Halperin leaving No Labels

The former NBC commentator had been the group’s highest paid employee.

Mark Halperin appears at the Showtime Critics Association summer press tour.

Mark Halperin, the former top political commentator who was fired from NBC under a cloud of scandal, is leaving his current position as a senior communications adviser to the bipartisan group No Labels, the organization confirmed.

Halperin had been No Labels’ highest-paid employee after joining the group in 2021. The circumstances of his departure were not immediately clear. Two people familiar with the matter said he was forced out. A statement from No Labels framed the exit more amicably.

“Mark has been a valued member of the No Labels team these last two years. As we enter a new phase, Mark will be leaving us to focus on his other projects,” the statement read. “We will miss Mark, wish him well in whatever comes next, and appreciate the many contributions he has made to our movement.”

Halperin did not respond to a request for comment.

Halperin’s exit comes as No Labels seeks to launch an ambitious third-party presidential ticket in the 2024 cycle. The group has said that it’s raised or received commitments for tens of millions of dollars for that venture. But it has been rankled by internal staff turmoil and accusations that it prioritizes glitzy projects rather than practical solutions for achieving its aims of promoting bipartisan results to pressing national issues.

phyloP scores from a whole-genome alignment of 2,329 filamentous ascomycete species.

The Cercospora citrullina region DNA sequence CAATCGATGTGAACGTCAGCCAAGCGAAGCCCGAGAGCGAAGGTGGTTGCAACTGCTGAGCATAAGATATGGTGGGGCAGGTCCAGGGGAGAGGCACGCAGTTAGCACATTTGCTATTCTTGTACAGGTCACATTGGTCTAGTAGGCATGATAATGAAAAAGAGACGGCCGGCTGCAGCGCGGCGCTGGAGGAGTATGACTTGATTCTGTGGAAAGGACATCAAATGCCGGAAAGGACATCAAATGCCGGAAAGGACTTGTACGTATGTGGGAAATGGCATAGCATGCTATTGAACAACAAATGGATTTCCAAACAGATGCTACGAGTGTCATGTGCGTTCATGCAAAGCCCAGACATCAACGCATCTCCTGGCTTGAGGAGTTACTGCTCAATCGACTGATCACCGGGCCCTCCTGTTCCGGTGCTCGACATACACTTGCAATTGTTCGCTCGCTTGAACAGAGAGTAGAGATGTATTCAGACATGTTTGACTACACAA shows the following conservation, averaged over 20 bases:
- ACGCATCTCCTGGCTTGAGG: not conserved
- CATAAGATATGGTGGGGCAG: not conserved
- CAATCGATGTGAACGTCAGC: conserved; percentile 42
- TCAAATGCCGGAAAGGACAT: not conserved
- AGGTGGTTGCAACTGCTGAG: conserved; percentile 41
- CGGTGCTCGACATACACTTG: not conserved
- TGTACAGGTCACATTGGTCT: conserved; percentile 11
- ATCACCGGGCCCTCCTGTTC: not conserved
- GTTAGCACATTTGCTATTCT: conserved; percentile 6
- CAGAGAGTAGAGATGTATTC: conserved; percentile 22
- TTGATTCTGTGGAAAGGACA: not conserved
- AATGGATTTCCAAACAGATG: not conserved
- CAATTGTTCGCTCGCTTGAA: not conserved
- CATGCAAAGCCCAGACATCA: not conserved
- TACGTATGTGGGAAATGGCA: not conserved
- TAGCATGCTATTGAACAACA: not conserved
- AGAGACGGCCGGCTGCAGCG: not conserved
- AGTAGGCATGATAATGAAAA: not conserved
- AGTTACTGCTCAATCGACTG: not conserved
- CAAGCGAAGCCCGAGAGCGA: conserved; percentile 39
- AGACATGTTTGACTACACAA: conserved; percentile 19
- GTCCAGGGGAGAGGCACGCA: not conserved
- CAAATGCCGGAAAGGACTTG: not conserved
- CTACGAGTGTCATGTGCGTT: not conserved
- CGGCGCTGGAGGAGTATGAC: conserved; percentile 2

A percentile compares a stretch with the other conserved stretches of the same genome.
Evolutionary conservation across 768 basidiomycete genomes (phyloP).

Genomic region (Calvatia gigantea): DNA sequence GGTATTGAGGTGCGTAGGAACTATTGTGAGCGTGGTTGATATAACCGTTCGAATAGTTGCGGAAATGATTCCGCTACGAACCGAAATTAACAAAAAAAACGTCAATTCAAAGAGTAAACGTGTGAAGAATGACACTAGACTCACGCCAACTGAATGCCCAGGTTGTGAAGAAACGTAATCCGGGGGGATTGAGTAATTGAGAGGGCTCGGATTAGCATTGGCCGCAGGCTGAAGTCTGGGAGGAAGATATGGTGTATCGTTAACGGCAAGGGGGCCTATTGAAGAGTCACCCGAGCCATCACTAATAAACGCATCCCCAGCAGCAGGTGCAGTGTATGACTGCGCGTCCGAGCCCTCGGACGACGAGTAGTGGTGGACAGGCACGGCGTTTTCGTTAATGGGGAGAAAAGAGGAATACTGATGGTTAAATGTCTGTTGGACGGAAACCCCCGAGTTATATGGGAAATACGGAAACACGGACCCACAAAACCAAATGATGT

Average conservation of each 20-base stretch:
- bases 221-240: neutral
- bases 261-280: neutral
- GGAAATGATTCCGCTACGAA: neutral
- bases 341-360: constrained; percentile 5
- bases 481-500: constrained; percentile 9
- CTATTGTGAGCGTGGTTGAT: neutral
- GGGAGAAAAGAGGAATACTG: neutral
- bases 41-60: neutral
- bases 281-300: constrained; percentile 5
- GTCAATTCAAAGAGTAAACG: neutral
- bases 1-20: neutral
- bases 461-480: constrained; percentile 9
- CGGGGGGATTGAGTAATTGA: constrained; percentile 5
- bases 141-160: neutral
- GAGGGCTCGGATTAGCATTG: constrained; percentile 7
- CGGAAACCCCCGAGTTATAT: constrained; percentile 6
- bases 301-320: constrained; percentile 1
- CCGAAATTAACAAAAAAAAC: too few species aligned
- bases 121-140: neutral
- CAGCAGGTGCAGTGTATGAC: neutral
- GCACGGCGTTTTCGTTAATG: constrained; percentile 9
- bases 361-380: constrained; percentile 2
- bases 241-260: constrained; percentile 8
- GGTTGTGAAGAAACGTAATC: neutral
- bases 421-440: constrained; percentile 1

Halperin, who made his name as a star political journalist for ABC News, TIME Magazine and Bloomberg, was accused by multiple women in 2017 of sexual harassment, misconduct or assault — some of which he apologized for and others he denied.

Multiple No Labels staffers objected to Halperin joining the organization in April 2021. But the group’s co-executive director Liz Morrison told POLITICO last year that Halperin was “incredibly brilliant” and was an asset to the organization. In 2021, he received nearly $260,000 in total compensation, making him No Labels’ highest-paid employee, according to the organization’s 990 tax form.

No Labels also said last year it has never had a complaint about any employees or contractors engaging in sexual harassment at the group.

Two people familiar with the situation said Halperin, who is no longer listed as an employee on the group’s website, had been unhappy with No Labels and had begun to bristle at the office culture there.

“He didn’t like the fact that his career had reached the point where he was running the digital team for Nancy Jacobson,” said one former No Labels employee who worked closely with him.

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